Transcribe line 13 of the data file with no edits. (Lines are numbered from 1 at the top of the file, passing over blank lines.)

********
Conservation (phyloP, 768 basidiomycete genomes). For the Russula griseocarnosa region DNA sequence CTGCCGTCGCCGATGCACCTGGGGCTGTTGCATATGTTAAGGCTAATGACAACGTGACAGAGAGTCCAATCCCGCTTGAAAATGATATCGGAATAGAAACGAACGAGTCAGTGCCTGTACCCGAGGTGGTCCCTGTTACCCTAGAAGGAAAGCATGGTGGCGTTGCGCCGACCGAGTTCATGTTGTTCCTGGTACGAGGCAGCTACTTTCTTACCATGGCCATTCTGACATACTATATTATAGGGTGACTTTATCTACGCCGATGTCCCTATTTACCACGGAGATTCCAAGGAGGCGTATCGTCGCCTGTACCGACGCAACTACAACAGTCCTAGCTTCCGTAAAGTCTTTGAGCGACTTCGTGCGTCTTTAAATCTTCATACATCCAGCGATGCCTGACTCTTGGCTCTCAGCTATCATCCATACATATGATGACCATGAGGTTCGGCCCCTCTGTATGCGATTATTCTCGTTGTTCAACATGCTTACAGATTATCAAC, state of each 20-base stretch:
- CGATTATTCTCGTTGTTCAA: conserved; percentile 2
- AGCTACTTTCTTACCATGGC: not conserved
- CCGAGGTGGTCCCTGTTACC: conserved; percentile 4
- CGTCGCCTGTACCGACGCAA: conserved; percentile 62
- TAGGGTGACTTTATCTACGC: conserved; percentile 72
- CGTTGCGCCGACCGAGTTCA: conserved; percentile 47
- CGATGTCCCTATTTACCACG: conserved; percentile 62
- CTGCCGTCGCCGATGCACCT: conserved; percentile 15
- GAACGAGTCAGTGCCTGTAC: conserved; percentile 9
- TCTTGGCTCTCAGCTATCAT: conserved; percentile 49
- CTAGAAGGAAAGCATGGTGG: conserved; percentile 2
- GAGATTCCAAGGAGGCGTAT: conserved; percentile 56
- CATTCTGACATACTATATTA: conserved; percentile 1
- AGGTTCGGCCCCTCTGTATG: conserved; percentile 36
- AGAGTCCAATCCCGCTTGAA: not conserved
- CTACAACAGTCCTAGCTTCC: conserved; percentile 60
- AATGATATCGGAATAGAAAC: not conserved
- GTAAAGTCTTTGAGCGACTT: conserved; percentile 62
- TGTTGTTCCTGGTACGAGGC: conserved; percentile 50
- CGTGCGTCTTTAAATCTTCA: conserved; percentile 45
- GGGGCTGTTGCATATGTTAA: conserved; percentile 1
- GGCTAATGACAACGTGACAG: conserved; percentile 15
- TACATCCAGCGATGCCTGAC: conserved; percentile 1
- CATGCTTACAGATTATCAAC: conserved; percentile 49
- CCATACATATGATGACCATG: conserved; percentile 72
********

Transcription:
- GAGATTCCAAGGAGGCGTAT: conserved; percentile 56